In his recent piece, “When the ’Golden Age’ Is Over,” Chen Jing draws attention to an important task facing our community at present. As the number of expatriate cross-cultural workers in China, and the scale of their work, has shrunk dramatically, it is vital that we take time to reflect on what we have done and how we have done it. We have seen a lot over the past forty years—both good and bad—and we must learn from our past if we are to avoid making the same mistakes in the future.
The Need for Reflection
I am very sympathetic to considering the five questions raised by Chen at the end of the article. Like so many cross-cultural missions endeavors throughout history, our most recent efforts to reach China in the wake of the Cultural Revolution never fully recognized the degree to which our habits and cultural preferences became entangled with our methods and strategies. This is perhaps especially true of the outsized American contribution to that effort. Chen’s questions point to things that could have been done to avoid some of those cultural biases and the resultant missteps.
Cross-cultural missions can never completely avoid the personal and ethnic prejudices that arise from the all-too-human love of self, and many nationalities struggled with prioritizing mainland Chinese cultural preferences in their work. While the failures of Koreans and Americans to adjust to Chinese culture are frequently mentioned, I have seen many from the Chinese diaspora struggle as well—in some cases more so than more obvious cultural outsiders. Ultimately, no one can fully remove themselves from their own cultural identity, but, as the Apostle Paul says, we must always strive to be more sympathetic to the people we hope to win (to be all things to all people). All of us working cross-culturally need more humility, and greater love and sympathy for those we are trying to serve. Like Chen, I hope we can take the time and effort now to learn from our past failures and successes so that our next efforts will be more faithful and more fruitful, bringing God greater glory.
Not One or the Other but Both
I also agree that this reflective task is largely a missiological one, and that now is surely a good time for a little less doing and a little more reflecting. But as someone with the degrees and publications of a missiologist and the life and work of a practitioner, I wonder if what we really need is not more information from missiologists, but actually more overlap between field workers and theoreticians.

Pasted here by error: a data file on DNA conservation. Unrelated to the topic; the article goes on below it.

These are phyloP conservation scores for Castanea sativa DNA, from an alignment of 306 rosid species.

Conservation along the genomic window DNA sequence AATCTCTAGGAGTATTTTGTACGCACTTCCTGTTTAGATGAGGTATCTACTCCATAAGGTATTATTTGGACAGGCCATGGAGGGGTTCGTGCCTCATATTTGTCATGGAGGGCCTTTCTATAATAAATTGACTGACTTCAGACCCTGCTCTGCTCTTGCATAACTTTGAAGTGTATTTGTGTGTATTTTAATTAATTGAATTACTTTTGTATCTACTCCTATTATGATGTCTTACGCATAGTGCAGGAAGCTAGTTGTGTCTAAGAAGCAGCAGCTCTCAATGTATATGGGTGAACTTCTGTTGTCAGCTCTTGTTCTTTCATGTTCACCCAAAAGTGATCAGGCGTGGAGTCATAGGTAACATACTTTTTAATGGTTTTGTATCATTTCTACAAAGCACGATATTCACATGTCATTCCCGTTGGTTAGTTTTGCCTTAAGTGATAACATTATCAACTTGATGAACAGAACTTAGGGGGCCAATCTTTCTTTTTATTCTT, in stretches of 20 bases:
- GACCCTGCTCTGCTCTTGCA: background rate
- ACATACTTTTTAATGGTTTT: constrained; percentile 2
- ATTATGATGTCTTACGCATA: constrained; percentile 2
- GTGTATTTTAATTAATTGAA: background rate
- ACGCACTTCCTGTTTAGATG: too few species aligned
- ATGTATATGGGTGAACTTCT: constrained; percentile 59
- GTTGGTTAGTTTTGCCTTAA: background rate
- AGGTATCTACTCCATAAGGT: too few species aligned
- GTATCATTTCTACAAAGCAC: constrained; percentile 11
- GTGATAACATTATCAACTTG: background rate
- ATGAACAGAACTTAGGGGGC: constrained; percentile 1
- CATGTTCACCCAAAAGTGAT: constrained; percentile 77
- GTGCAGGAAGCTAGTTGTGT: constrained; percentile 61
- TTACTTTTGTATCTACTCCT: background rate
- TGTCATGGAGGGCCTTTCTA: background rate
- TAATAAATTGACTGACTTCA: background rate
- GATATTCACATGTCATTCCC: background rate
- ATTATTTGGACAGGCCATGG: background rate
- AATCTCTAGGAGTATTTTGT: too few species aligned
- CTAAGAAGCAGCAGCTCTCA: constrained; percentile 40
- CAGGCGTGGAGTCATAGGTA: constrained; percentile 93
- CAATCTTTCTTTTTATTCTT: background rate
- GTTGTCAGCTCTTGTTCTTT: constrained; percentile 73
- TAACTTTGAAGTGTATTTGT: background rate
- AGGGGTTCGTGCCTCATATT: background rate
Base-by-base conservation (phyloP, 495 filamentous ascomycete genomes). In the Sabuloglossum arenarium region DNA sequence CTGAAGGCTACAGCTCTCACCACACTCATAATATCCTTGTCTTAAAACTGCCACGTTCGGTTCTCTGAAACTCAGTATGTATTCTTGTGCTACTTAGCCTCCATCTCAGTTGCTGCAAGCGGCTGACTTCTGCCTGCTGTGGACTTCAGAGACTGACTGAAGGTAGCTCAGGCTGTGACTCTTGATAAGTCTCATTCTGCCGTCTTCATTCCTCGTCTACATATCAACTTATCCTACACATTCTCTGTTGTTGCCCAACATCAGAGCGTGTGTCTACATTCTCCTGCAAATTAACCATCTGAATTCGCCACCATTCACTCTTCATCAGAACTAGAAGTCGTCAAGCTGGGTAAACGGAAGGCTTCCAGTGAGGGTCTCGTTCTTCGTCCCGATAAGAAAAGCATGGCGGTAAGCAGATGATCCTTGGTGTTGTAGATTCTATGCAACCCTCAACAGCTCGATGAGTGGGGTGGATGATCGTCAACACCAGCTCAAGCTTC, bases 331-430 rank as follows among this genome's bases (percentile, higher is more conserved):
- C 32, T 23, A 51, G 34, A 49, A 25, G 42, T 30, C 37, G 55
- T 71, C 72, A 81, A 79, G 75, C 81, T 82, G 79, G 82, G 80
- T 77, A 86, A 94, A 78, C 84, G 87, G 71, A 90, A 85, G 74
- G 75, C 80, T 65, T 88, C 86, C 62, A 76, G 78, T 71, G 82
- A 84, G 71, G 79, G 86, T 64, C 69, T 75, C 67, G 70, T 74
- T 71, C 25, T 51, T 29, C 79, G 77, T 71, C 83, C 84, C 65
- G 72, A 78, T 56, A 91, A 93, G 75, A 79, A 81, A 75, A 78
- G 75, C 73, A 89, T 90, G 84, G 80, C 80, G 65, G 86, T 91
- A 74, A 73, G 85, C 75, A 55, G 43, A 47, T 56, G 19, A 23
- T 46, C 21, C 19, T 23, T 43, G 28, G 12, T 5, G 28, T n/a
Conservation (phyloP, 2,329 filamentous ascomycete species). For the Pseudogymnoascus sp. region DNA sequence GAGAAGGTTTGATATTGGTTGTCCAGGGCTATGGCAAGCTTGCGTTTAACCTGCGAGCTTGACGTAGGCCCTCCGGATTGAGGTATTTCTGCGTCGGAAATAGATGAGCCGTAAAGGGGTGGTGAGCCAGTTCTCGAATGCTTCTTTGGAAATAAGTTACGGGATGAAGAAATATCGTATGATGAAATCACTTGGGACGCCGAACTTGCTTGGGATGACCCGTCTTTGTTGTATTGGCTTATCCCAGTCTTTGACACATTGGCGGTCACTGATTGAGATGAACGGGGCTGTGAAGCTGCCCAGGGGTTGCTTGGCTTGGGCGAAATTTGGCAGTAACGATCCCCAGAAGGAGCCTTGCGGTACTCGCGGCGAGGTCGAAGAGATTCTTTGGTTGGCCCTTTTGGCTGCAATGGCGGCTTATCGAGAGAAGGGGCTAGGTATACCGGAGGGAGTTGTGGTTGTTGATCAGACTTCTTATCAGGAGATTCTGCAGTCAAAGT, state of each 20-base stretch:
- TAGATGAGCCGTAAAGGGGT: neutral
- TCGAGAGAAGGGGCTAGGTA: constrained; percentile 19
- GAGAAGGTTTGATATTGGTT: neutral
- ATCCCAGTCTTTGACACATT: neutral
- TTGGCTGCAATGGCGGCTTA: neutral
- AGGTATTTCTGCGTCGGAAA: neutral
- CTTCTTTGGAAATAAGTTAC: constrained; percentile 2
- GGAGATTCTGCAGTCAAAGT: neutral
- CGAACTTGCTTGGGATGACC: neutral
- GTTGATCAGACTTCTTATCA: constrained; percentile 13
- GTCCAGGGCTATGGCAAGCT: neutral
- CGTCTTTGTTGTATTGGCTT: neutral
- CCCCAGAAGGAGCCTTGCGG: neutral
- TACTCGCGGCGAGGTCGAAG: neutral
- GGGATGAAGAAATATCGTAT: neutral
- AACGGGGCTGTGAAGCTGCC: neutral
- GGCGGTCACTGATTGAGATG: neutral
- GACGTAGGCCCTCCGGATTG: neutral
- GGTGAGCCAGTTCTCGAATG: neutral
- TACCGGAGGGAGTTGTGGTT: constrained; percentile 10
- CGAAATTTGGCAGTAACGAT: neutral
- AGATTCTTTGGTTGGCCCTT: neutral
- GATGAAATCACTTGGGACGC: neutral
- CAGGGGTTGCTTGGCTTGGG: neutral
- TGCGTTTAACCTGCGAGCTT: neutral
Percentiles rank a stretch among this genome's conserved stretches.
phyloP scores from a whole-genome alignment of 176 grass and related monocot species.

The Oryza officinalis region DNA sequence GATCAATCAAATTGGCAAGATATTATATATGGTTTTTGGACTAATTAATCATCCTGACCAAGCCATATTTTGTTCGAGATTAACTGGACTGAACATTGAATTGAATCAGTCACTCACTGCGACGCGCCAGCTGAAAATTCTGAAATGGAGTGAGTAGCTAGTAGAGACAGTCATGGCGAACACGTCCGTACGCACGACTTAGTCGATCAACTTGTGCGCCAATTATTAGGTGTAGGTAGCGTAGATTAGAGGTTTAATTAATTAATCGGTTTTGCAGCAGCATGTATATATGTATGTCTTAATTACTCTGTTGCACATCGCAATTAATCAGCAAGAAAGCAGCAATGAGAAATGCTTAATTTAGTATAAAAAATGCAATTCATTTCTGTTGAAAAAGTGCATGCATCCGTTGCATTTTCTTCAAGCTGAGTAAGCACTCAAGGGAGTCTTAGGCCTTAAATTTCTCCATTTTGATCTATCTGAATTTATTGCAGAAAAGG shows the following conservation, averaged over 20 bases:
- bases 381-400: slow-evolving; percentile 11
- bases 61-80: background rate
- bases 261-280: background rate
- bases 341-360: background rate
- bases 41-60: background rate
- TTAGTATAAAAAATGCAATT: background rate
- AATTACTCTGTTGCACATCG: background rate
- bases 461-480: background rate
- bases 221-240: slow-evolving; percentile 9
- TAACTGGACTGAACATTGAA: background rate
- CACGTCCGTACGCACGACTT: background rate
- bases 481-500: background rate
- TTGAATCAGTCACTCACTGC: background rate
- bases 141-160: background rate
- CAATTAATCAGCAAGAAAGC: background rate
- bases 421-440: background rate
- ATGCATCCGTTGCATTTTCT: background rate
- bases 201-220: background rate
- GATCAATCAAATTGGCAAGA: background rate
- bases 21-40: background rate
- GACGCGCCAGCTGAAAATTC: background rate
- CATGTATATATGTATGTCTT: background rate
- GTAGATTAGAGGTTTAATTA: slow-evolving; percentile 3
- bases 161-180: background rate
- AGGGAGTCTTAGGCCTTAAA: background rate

Each time I read or write a monograph or journal article, I am left with the often-challenging task of bringing those ideas to bear on actual life in the field. I would like to see more people engaged in mission who can wear both hats, who have real experience on the field and yet who have the skills and training to ask careful theological questions about what they are doing. As Chen says, let’s encourage one another to think more about where we have been, where we are right now, and where we think China missions is going—before we leap back in and make the same mistakes once again. But let’s do this without elevating the missiologist at the expense of the field worker; neither of these roles is valuable without the other. Perhaps now we finally have the time and space to bring these two vital missional roles into closer communion and cooperation.
Life from Death
There was a lot of handwringing in 1950, as not just Christians but many American politicians were overwhelmed by a sense of having “lost” China. This sense of “debacle” had a lot to do with entitlement and cultural pride, and an unexamined confidence in the American (and, by association, the Christian) way. In hindsight we see that moment as straddling the end of the era of cultural imperialism, and the beginning of the period of decolonization—though China, of course, took its own route towards independence.
While it is certainly possible to look upon the dramatic reduction of foreign Christian influence within China today as a loss, as our failure to win a victory for God’s kingdom, this is not the only way to understand our current situation. The biblical record tells a story of advances and seeming defeats, of ebbs and flows, that are all used by God to achieve his good purposes. No defeat seemed more final than the death of our savior, and yet…. Often the gospel advances precisely in the moments we perceive as losses.
The dramatic growth of the church in China following the so-called debacle of the 1950s already suggests that this current moment might not be a defeat but could instead augur yet another ironic inflection in God’s divine plan. Like the pattern of peace and persecution throughout the book of Acts—and even like the cross itself—this current moment of constriction may be God’s means for compelling a new and dynamic scattering. Far from a failure, our current situation could be the beginnings of a redeployment—not just of the many foreign cross-cultural workers who have served in China for so long, but also of the rising community of Chinese sisters and brothers who feel the call to go wherever God sends them.
We serve a God who brings life from death. As Chen Jing says, let us by all means learn from the past so that we can be more faithful—better stewards of all God has given us—in the future. Despite our momentary sense of defeat, the unshakable truth is that the victory already belongs to our God, and he holds the keys to the future.
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